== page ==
Wednesday, October 17, 2007

Acceptance and Equality

Psychologist Erich Fromm once said, “Men are born equal, but they are also born different.” I feel that this quote perfectly represents the themes in this week’s poems which all deal with forms of acceptance. “Theme for English B”, “this morning (for the girls of eastern high school)”, “Queens, 1963”, and “Fork” all discuss the problem of accepting others because they are different, or accepting yourself based on other’s judgments. While it is true we are all different, this does not mean we are not equal in the world.

The struggle for equality and acceptance is evident in “Theme for English B”, where an African American student is assigned by his white teacher to write a paper based on what is true to him. He struggles with this assignment because he likes and does the same things as a white man, but the world will still view the two men differently. The student wants to be accepted and understood as a person, more importantly an American, and not judged by his color.

The same type of acceptance is expressed in “Queens, 1963”. A young immigrant discusses the racial diversity growing up in her neighborhood in Queens. The main conflict revolves around the story of a new African American family that has just moved in across the street, in which each diverse family has a different reaction to the newcomers. Each family seems to be too worried about themselves and does not want to accept the other families because the only thing they see is their nationalities. It is obvious to the reader that the speaker is also aware of the problem of acceptance, when in line 23 she discusses how whites and blacks get along in a different town. This informs us of the apparent cultural inequality in the neighborhood. In both “Queens, 1963” and “Theme for English B”, the speakers plead for unity and acceptance of all humans, no matter where they come from or what they look like.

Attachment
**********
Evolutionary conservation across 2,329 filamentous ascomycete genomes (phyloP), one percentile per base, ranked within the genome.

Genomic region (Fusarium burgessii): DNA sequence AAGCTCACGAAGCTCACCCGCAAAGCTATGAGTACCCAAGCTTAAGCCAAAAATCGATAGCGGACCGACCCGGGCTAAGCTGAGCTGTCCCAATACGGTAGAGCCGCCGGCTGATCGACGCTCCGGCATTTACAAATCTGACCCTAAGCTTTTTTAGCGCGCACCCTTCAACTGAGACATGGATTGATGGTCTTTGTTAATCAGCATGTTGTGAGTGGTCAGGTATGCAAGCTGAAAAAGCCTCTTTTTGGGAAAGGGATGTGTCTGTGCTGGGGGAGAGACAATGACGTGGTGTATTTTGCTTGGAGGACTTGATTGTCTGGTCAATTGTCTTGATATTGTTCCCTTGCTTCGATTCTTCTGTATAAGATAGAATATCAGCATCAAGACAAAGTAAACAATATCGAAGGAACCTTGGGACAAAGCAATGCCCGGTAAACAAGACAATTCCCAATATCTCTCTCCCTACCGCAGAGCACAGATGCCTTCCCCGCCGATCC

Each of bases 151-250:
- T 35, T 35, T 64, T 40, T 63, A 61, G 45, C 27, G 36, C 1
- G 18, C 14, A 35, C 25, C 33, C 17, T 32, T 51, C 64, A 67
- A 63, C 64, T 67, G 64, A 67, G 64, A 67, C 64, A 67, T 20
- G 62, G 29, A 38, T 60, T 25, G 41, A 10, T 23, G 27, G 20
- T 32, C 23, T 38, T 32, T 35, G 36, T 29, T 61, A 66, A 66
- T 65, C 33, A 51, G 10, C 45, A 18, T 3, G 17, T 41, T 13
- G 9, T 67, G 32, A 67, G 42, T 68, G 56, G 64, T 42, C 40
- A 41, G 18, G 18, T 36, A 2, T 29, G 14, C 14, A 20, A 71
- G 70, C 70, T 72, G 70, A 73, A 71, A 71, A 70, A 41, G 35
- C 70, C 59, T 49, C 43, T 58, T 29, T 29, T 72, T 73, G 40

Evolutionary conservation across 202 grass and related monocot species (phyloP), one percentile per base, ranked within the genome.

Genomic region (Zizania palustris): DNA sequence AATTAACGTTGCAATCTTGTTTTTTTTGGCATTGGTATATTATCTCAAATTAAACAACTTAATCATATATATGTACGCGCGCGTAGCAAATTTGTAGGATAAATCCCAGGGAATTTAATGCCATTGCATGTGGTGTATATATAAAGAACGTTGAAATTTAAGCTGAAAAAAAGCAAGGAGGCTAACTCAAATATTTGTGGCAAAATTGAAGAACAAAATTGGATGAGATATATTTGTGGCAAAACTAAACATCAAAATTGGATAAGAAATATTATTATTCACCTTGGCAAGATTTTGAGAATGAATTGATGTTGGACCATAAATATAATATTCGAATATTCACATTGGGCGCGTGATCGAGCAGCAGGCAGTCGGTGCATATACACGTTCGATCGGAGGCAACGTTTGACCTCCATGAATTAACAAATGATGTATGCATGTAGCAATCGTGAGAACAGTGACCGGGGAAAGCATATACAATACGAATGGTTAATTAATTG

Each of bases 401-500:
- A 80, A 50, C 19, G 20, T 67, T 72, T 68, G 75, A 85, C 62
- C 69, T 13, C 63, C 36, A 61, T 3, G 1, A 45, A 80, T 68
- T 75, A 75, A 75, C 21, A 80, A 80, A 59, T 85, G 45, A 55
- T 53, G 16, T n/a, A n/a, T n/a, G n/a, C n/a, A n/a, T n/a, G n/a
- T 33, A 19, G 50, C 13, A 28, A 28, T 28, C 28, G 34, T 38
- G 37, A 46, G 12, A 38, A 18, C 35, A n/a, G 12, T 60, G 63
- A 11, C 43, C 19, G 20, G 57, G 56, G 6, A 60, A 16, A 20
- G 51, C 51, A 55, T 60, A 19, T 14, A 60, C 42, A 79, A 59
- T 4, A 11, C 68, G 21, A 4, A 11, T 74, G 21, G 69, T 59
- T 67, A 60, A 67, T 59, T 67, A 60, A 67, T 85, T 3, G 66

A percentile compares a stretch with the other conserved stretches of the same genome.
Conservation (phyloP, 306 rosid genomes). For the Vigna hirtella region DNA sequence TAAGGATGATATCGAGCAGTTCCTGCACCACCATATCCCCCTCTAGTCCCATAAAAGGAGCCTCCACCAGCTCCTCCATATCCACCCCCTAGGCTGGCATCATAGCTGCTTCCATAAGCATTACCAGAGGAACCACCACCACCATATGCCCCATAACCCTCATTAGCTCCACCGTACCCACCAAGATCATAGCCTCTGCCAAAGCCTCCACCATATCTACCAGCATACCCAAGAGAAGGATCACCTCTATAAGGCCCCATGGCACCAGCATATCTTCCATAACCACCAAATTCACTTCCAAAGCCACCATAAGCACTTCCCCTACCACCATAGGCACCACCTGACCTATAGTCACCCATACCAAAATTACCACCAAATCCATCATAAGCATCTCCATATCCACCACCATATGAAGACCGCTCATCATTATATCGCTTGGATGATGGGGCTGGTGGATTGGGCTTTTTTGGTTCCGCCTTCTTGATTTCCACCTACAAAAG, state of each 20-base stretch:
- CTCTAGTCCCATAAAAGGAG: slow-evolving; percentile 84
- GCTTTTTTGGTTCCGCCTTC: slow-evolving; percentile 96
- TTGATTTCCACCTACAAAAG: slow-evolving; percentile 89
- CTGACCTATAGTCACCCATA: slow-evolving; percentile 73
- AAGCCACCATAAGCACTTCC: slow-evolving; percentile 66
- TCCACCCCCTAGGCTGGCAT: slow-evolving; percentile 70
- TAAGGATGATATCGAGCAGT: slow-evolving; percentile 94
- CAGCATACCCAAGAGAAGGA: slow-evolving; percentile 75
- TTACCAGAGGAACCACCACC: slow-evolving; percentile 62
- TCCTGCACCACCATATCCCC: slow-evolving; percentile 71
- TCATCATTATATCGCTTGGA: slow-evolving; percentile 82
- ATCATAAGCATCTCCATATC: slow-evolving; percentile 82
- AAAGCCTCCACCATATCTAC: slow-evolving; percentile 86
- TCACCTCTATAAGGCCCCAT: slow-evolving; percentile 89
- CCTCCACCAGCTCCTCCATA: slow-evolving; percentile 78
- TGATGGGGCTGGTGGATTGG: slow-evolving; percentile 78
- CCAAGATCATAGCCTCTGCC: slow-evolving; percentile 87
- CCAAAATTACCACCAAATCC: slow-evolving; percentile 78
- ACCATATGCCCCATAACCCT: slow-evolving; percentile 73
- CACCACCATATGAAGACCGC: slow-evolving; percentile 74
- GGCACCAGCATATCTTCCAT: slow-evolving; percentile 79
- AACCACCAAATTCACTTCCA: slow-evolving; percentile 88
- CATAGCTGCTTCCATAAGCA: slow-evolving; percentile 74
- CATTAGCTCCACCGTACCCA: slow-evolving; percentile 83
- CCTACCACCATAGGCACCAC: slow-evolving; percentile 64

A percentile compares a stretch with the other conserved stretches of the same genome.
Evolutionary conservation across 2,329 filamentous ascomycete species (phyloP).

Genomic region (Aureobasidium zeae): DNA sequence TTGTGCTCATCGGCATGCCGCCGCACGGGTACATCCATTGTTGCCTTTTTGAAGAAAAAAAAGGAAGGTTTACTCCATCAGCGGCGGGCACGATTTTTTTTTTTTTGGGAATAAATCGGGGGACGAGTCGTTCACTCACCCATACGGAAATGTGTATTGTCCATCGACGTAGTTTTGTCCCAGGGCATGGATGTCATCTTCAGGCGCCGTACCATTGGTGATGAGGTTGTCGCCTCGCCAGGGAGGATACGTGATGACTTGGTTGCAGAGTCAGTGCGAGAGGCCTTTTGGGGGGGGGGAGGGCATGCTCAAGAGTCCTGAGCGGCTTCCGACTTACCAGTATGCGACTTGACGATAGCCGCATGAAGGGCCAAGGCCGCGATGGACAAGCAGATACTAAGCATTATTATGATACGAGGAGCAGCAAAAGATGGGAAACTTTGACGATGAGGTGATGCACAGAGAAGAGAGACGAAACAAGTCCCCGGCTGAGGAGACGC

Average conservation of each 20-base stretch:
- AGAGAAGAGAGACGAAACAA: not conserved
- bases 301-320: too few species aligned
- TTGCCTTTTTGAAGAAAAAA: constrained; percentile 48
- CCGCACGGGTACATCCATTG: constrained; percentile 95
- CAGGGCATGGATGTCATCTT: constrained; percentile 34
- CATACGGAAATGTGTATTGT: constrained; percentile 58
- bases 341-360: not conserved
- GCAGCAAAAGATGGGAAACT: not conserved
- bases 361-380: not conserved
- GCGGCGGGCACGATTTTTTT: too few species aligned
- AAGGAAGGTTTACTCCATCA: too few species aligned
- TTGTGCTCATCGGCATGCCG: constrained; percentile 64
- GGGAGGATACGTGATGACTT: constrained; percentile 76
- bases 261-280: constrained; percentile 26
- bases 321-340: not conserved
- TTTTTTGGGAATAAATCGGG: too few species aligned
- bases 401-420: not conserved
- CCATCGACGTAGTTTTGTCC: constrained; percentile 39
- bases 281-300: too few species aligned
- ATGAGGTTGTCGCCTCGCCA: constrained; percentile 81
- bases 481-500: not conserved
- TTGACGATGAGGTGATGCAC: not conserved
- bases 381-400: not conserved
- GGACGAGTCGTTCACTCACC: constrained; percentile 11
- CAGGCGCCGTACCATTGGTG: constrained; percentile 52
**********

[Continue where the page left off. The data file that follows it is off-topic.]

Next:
“this morning (for the girls of eastern high school” continues with the theme of acceptance, but deals more with acceptance of one’s own self. One morning, a young, black female finally accepts herself for who she is, and not what others see her as. She realizes that even if others see her one way, she is going to disregard their opinions and be the person she really is. In “Fork”, a grown man reminisces of his past actions of revenge on someone who did not accept him. The speaker talks about his negative teacher from his childhood, whose opinion influences almost every action of his life. The teacher once told him that he was hopeless and would never write, and as revenge he stole an elegant fork from her house. He lived the rest of his life with her opinion and fork constantly controlling his thoughts. One day, a question from his daughter made him realize that he doesn’t have to prove himself to her at all, and only has to prove to himself what he is capable of doing. He finally comes to terms with who he is. Both of the characters in “this morning” and “Fork” throw away the opinions and acceptance of others, and start living for themselves.

The plead for acceptance and equality in all of these poems is an issue we deal with everyday. We must realize that everyone is different and unique, but we must treat everybody with respect and equality because we are all humans. First though, you must accept yourself. Otherwise, you will struggle your whole life with accepting others, and will never look past what is just on the outside.

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